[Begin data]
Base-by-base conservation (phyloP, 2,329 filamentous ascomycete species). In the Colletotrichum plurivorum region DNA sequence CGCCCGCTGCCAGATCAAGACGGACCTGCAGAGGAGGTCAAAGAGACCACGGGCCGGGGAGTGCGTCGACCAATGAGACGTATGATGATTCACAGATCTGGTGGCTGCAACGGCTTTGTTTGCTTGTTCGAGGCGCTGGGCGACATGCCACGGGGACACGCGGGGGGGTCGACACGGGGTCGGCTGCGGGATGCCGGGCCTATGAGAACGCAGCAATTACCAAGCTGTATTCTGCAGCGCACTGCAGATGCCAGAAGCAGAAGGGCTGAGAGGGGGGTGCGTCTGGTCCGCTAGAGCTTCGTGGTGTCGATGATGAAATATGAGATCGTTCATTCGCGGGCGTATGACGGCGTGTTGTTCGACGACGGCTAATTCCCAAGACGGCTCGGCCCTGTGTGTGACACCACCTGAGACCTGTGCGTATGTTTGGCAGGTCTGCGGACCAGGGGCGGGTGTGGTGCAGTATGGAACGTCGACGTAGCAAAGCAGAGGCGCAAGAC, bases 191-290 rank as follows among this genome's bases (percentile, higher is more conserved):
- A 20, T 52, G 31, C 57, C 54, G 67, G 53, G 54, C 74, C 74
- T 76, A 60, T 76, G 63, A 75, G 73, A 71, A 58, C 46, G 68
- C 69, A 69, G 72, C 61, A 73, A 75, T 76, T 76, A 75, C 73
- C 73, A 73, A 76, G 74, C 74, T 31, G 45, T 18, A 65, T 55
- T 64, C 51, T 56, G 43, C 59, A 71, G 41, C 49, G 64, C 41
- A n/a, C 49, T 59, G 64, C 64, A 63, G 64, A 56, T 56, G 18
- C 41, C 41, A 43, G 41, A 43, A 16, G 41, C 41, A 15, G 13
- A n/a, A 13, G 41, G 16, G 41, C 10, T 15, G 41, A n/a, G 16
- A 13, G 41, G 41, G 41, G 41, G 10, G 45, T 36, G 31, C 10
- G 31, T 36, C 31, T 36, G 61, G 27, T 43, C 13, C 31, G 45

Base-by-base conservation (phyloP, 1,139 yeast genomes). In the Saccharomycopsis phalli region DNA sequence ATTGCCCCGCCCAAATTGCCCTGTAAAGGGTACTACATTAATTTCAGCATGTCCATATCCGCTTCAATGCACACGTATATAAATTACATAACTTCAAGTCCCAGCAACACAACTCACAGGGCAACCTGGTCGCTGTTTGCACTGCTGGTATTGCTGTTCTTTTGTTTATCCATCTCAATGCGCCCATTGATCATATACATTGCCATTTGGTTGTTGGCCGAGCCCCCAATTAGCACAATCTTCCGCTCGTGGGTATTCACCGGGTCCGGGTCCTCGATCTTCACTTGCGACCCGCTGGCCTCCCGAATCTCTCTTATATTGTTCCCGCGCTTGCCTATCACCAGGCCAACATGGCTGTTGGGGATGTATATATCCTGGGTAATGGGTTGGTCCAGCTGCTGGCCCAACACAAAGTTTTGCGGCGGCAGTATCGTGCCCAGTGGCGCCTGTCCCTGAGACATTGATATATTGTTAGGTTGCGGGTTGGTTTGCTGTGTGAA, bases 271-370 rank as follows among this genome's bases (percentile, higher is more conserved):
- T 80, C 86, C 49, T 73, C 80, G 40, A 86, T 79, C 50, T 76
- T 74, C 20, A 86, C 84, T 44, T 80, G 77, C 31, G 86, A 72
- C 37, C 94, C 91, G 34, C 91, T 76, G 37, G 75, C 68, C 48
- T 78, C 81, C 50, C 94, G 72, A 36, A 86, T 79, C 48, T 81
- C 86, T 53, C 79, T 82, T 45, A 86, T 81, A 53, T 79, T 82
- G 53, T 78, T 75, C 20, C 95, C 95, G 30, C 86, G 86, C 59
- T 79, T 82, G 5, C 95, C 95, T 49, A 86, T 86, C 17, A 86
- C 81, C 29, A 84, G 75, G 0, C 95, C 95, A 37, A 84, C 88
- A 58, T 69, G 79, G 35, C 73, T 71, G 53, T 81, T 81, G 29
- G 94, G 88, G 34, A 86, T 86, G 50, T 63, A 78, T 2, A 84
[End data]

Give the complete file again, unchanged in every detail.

Base-by-base conservation (phyloP, 2,329 filamentous ascomycete species). In the Colletotrichum plurivorum region DNA sequence CGCCCGCTGCCAGATCAAGACGGACCTGCAGAGGAGGTCAAAGAGACCACGGGCCGGGGAGTGCGTCGACCAATGAGACGTATGATGATTCACAGATCTGGTGGCTGCAACGGCTTTGTTTGCTTGTTCGAGGCGCTGGGCGACATGCCACGGGGACACGCGGGGGGGTCGACACGGGGTCGGCTGCGGGATGCCGGGCCTATGAGAACGCAGCAATTACCAAGCTGTATTCTGCAGCGCACTGCAGATGCCAGAAGCAGAAGGGCTGAGAGGGGGGTGCGTCTGGTCCGCTAGAGCTTCGTGGTGTCGATGATGAAATATGAGATCGTTCATTCGCGGGCGTATGACGGCGTGTTGTTCGACGACGGCTAATTCCCAAGACGGCTCGGCCCTGTGTGTGACACCACCTGAGACCTGTGCGTATGTTTGGCAGGTCTGCGGACCAGGGGCGGGTGTGGTGCAGTATGGAACGTCGACGTAGCAAAGCAGAGGCGCAAGAC, bases 191-290 rank as follows among this genome's bases (percentile, higher is more conserved):
- A 20, T 52, G 31, C 57, C 54, G 67, G 53, G 54, C 74, C 74
- T 76, A 60, T 76, G 63, A 75, G 73, A 71, A 58, C 46, G 68
- C 69, A 69, G 72, C 61, A 73, A 75, T 76, T 76, A 75, C 73
- C 73, A 73, A 76, G 74, C 74, T 31, G 45, T 18, A 65, T 55
- T 64, C 51, T 56, G 43, C 59, A 71, G 41, C 49, G 64, C 41
- A n/a, C 49, T 59, G 64, C 64, A 63, G 64, A 56, T 56, G 18
- C 41, C 41, A 43, G 41, A 43, A 16, G 41, C 41, A 15, G 13
- A n/a, A 13, G 41, G 16, G 41, C 10, T 15, G 41, A n/a, G 16
- A 13, G 41, G 41, G 41, G 41, G 10, G 45, T 36, G 31, C 10
- G 31, T 36, C 31, T 36, G 61, G 27, T 43, C 13, C 31, G 45

Base-by-base conservation (phyloP, 1,139 yeast genomes). In the Saccharomycopsis phalli region DNA sequence ATTGCCCCGCCCAAATTGCCCTGTAAAGGGTACTACATTAATTTCAGCATGTCCATATCCGCTTCAATGCACACGTATATAAATTACATAACTTCAAGTCCCAGCAACACAACTCACAGGGCAACCTGGTCGCTGTTTGCACTGCTGGTATTGCTGTTCTTTTGTTTATCCATCTCAATGCGCCCATTGATCATATACATTGCCATTTGGTTGTTGGCCGAGCCCCCAATTAGCACAATCTTCCGCTCGTGGGTATTCACCGGGTCCGGGTCCTCGATCTTCACTTGCGACCCGCTGGCCTCCCGAATCTCTCTTATATTGTTCCCGCGCTTGCCTATCACCAGGCCAACATGGCTGTTGGGGATGTATATATCCTGGGTAATGGGTTGGTCCAGCTGCTGGCCCAACACAAAGTTTTGCGGCGGCAGTATCGTGCCCAGTGGCGCCTGTCCCTGAGACATTGATATATTGTTAGGTTGCGGGTTGGTTTGCTGTGTGAA, bases 271-370 rank as follows among this genome's bases (percentile, higher is more conserved):
- T 80, C 86, C 49, T 73, C 80, G 40, A 86, T 79, C 50, T 76
- T 74, C 20, A 86, C 84, T 44, T 80, G 77, C 31, G 86, A 72
- C 37, C 94, C 91, G 34, C 91, T 76, G 37, G 75, C 68, C 48
- T 78, C 81, C 50, C 94, G 72, A 36, A 86, T 79, C 48, T 81
- C 86, T 53, C 79, T 82, T 45, A 86, T 81, A 53, T 79, T 82
- G 53, T 78, T 75, C 20, C 95, C 95, G 30, C 86, G 86, C 59
- T 79, T 82, G 5, C 95, C 95, T 49, A 86, T 86, C 17, A 86
- C 81, C 29, A 84, G 75, G 0, C 95, C 95, A 37, A 84, C 88
- A 58, T 69, G 79, G 35, C 73, T 71, G 53, T 81, T 81, G 29
- G 94, G 88, G 34, A 86, T 86, G 50, T 63, A 78, T 2, A 84